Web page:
The vedic gAyatrI meter is constructed as per the following rules:
#1 It shall ideally have 24 syllables in two hemistiches
#2 hemistich 1 shall have 16 syllables and hemistich 2 shall have 8 syllables.
#3 Thus there shall be 3 pAdas each of 8 syllables divded into 4 syllable units on which the further rules shall act.
The following are defined as light or short syllables denoted by U
a; i; u; R^i
these vowels make a syllable short.
The following are defined as heavy or long syllables denoted by –
A; I; U; e; ai; o; au; R^I
vowels make a syllable heavy or long.
The combination with a consonant (eg. ag in agni) makes a light vowel heavy or long.
A position which is either short or long is denote by .
#4 The ideal structure of each pAda of the gayatrI is then given as (syllables 1 -8; each 4 syllable unit divided by ‘/’ ):
->U means long is preferred over short or vice-versa.
#5 If in the open set of 4 syllables of the second syllable is chosen as the less-preferred U then the 3rd syllable is preferred to be long.
Another frequent but not universal feature is that the 4 syllable halves of each pAda split a word in the 2nd and 3rd pAda of the gAyatrI.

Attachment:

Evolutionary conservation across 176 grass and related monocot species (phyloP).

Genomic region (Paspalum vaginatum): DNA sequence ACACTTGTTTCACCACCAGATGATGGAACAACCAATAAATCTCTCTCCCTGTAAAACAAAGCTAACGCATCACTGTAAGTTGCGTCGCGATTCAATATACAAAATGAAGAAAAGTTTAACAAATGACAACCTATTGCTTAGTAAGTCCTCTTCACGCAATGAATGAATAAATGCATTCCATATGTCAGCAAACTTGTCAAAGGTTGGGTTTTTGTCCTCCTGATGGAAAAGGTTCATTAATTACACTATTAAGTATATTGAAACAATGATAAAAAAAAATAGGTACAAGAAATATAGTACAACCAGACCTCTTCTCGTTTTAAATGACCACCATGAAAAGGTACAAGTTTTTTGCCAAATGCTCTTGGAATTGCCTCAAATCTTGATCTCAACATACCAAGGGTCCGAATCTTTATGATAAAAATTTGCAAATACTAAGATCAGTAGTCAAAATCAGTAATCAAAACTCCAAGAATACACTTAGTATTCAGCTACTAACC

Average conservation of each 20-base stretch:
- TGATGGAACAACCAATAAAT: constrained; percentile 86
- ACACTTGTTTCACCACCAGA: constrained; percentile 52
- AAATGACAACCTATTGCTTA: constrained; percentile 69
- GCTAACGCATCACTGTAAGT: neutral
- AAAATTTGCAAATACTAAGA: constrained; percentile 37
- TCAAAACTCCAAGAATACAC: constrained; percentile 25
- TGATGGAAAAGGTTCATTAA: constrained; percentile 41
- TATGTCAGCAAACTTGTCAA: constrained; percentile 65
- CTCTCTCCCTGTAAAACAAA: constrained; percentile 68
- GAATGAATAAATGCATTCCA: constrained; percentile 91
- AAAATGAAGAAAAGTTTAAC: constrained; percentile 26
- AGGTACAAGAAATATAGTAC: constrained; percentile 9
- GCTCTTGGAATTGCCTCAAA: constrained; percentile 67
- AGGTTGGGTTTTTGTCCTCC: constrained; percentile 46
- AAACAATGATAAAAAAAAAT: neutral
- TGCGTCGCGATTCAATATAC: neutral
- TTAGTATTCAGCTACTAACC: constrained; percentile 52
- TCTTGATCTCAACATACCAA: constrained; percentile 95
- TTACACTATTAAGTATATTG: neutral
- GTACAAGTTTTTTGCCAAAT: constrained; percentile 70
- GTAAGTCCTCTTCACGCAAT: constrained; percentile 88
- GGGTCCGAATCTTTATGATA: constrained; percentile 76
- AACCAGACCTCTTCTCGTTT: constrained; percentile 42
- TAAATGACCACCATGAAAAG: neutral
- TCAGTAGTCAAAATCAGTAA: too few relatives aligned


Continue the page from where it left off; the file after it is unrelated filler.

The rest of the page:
To illustrate these rules in action:
agnim ILe / purohitaM / : yaGNYAsya de/vam R^itvijam/ :: hotAraM rat/nadhAtamaM ::
-U–/U-UU = 4+4 =pAda 1
agniH pUrve/bhiH R^iShibhiH/ : IDiyo nU/tanaiH uta / :: sa devAM e/ha vakShati/ ::
agnim dUtaM/ vR^iNImahe /: hotAraM vish/vavedasaM :: asya yaGNYas/ya sukratuM ::
This is the most frequent gAyatri used by the vipras of most clans. However, the kANvas tend to have an additional consistent usage from time to time giving a peculiar gAyatrI structure of their own.
This is given by the rule (for each 8- syllabled pAda):
[.][->U][.][-] : [->U][U>-][-][.]
Note the difference in the second 4-syllabled unit. This is illustrated by:
ukthaM cana/ shasyamAnaM /: agor arír/ A ciketa/ :: na gAyatraM/ gIyamAnaM/ ::
vayaM u tvA/ tadidarthAH /: indra tvAyan/taH sakhAyaH/:: kaNvA ukthe/bhir jarante/::
This variant of the gAyatri interestingly occurs elsewhere in the 3*8 syllabled meter of the avesta. While this suggests a potential connection between the kANvas and the Iranians of the avesta it is not immediately clear as to which form was the primitive gAyatri. The more frequent classical gAyatrI form is likely to be primitive as it is also seen in the underlying motif of syllables used in the non-sholka type anuShTubhs of the R^igveda. Thus, it is possible that the kANva-type gAyatri that follows the pattern of the European trochaic meterical foot (as against the equivalence to the iambic foot of the classic gAyatri) in the closing 4 syllables is a derivation that arose in the milieu shared with the Iranians. These forms may also have relationship with the construction of specialized gAyatra gAnaMs which are alluded to by the kANvas in their hymns (gAyatraM gIyamAnaM).